I mentioned in my last post that I fell in love with Vienna. The building that really got me was not the famed opera house or St. Stephens’ Cathedral, the gothic heart of the city. Instead it was Karlskirche, an early 18th century cathedral of fascinating design that Charles VI, Holy Roman Emperor, built for his namesake patron saint, Charles Borromeo, in gratitude for the end of the plague. The design is a combination of East and West influences with gorgeous bas-relief on the columns.
I lit candles at all of the cathedrals I visited, a habit I got into when visiting France in high school for my (Catholic paternal) grandma. There is something about those old world Catholic cathedrals that has always reminded me of her. I found the inside of this cathedral particularly beautiful–I sat in it for quite a while. My only complaint is that they have built intrusive scaffolding in the middle of the church so that you can visit the top and look out over Vienna–which is pointless, especially in light of St. Stephans Cathedral’s superior view that is accessible from a non-intrusive elevator to an outdoor platform. But by sitting in just the right spot I could pretend the scaffolding wasn’t there.
As happy as I was in Vienna, I am a homebody at heart. My roots are in my kitchen, my backyard, my own comfy, large bed.
Everybody has some form of cooking they get homesick for when they are gone too long from home. Something that, no matter how good the food is where they are, they start dreaming about. For me, it is Southwestern and Mexican flavors in one pot meals. Cheese, sour cream, dried chile peppers, onions, garlic, tomatoes…. When we were at the beach after returning from Europe we ate taco salads night after night and I have been having them here at home too. Today we ran out of lettuce so I turned them into nachos for our lunch. And last night I made calabacitas, to take advantage of the fabulous corn, zucchini and tomato crop that August brings in the midwest.
I have made a calabacitas type soup before on this blog, but that meal was vegetarian, much soupier, and much fattier (i.e., more cheese). And it was a while ago. So I figured it is a good time for a repeat of sorts. This soup could easily be made vegetarian with the addition of beans, but expect to add a bit more cheese to replace some of the lost umami flavor. As with most of my dishes, this will feed an army. We love the leftovers.
- 3 T olive oil, or to taste
- 2 pork tenderloins, trimmed of silver skin and rubbed with salt and pepper
- 2 T good quality sherry vinegar
- 3 medium onions, chopped
- 8 garlic cloves, minced
- 4 small roasted chile peppers, minced (If I had had poblanos, I would have used 1-2 poblanos)
- 4 t ancho chile powder
- 2 t ground cumin
- salt and pepper to taste
- 1/2 t or more chipotle chile powder
- 3 small-medium zucchini, chopped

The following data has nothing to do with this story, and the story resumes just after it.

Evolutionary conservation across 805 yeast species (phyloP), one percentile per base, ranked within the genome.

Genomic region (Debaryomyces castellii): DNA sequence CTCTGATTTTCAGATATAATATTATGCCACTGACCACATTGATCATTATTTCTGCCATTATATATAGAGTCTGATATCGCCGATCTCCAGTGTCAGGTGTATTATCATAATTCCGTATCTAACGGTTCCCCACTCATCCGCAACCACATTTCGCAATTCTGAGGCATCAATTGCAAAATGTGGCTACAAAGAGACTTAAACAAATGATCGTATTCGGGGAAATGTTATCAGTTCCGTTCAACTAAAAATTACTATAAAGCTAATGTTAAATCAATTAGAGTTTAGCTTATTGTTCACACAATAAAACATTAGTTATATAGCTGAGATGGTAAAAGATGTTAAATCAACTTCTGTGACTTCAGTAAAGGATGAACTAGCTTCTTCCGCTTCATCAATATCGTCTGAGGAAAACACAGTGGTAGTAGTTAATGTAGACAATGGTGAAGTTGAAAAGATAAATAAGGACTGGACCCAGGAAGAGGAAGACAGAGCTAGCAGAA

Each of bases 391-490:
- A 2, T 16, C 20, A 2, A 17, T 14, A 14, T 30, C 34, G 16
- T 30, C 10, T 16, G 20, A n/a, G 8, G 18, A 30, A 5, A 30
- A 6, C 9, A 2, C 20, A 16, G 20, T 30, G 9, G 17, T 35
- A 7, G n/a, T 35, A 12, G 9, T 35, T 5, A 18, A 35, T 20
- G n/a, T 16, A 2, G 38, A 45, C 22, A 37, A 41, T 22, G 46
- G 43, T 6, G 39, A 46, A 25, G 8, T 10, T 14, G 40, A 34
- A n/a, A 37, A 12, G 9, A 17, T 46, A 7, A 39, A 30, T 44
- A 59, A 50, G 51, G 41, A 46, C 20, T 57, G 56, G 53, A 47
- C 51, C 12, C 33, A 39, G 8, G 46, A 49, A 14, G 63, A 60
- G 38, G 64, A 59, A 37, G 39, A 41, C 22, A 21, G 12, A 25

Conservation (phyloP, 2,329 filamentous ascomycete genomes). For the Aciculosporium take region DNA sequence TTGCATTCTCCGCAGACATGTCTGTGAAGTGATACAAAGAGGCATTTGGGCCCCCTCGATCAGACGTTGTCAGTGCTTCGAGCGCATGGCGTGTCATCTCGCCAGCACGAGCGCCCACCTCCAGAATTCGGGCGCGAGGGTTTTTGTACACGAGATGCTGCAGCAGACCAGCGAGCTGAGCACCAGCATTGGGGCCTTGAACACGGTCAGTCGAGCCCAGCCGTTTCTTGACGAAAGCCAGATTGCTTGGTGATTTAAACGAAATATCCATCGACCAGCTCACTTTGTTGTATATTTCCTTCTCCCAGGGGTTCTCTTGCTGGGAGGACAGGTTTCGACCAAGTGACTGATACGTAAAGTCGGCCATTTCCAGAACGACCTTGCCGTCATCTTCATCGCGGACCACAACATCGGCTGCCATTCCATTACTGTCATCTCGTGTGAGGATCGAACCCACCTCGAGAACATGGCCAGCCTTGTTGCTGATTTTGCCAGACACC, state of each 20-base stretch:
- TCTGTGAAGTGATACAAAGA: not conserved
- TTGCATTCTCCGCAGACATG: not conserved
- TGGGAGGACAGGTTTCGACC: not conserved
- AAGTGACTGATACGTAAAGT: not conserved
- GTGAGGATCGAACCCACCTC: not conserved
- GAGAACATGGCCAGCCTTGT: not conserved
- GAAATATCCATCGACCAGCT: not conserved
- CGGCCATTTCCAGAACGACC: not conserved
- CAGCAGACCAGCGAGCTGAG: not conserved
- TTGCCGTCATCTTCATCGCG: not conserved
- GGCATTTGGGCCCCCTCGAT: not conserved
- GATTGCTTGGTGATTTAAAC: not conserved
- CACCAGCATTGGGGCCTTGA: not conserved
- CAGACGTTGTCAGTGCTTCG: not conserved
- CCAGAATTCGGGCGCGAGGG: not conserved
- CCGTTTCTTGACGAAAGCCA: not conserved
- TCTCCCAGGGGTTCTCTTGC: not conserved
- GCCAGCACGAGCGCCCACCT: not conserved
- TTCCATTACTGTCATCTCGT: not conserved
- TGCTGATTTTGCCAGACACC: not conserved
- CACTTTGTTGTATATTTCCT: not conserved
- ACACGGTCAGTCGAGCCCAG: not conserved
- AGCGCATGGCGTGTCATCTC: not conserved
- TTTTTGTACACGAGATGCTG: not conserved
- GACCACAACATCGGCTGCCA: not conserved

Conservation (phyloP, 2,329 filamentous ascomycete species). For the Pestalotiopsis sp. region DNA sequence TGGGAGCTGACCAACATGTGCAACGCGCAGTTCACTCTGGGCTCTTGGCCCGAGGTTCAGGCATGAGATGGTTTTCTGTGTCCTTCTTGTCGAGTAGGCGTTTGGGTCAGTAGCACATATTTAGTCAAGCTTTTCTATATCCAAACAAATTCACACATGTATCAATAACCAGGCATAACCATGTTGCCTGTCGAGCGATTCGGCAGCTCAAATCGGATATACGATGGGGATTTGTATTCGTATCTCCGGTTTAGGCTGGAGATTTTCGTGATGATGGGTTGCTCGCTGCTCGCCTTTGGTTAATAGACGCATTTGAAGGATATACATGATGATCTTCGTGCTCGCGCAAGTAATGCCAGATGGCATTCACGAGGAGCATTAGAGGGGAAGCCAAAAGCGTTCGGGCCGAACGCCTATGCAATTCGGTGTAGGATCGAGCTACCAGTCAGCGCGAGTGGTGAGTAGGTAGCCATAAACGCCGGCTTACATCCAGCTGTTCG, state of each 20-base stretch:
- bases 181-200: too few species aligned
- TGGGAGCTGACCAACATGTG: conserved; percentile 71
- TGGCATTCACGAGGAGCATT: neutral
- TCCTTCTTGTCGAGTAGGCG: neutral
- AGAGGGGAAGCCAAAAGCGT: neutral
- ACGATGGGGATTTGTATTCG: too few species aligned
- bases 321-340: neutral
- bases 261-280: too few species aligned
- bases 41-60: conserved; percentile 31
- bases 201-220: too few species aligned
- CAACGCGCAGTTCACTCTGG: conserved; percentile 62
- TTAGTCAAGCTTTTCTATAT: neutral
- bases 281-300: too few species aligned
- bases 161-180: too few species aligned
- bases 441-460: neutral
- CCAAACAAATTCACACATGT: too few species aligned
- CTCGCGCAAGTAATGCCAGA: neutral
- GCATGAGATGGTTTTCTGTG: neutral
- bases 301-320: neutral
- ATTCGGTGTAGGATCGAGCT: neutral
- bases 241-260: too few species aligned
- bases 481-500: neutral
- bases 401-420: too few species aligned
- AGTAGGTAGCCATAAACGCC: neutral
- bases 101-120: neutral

- corn from 4 cops of corn, or frozen corn off-season
- 2 small-medium yellow summer squash, chopped
- 2 medium tomatoes, roasted and peeled
- 1 large heirloom tomatoes, chopped, with juices
- approx. 1-2 cups chicken stock, to desired soupiness
- 2-4 T heavy cream, to taste
- 2 oz cream cheese, to taste
- 2 oz muenster cheese, to taste
- 1/2 cup loosely packed chopped cilantro
- juice of 1 lime plus more to serve with
- shredded cheese for garnish
- sour cream for garnish
Heat the oil in a large Dutch oven over medium high heat. When it is shimmering, add the pork tenderloins and brown on all sides. Remove and set aside.
Add the chopped onions to the pan with the sherry vinegar to deglaze the pan. Scrape up all the browned bits and then sprinkle with some salt. Stirring occasionally, let cook for 8-10 minutes, until the onions are starting to turn golden. Add the garlic and chile pepper and cook for another 2 minutes. Add the spices and stir thoroughly--let cook for 1-2 more minutes.
Add the zucchini and summer squash and stir thoroughly. Sprinkle with salt. Let cook for 5 minutes, then add the corn and the fresh and roasted tomatoes. Stir and add the chicken stock until you reach your desired consistency (I wanted mine to be more vegetable-heavy and less of a true soup, so I did not add much). Bring to a boil and reduce to simmer for 10 minutes.
When the pork has cooled, slice it into thick rounds (it should be raw in the middle). After the soup has been simmering for 10 minutes, add the pork into the calabacitas and return the lid. Simmer until the pork is cooked through (for me about 10-12 minutes), but not dried out.
Turn off the heat and add the cream and cheeses to the pot. Stir them in and give them a moment to melt into the calabacitas. Add the cilantro and lime juice and stir. Serve garnished with shredded cheese (we used a 4 cheese Mexican blend), sour cream and/or lime wedges. We also sprinkled additional chipotle on the adults' portions to ramp up the heat.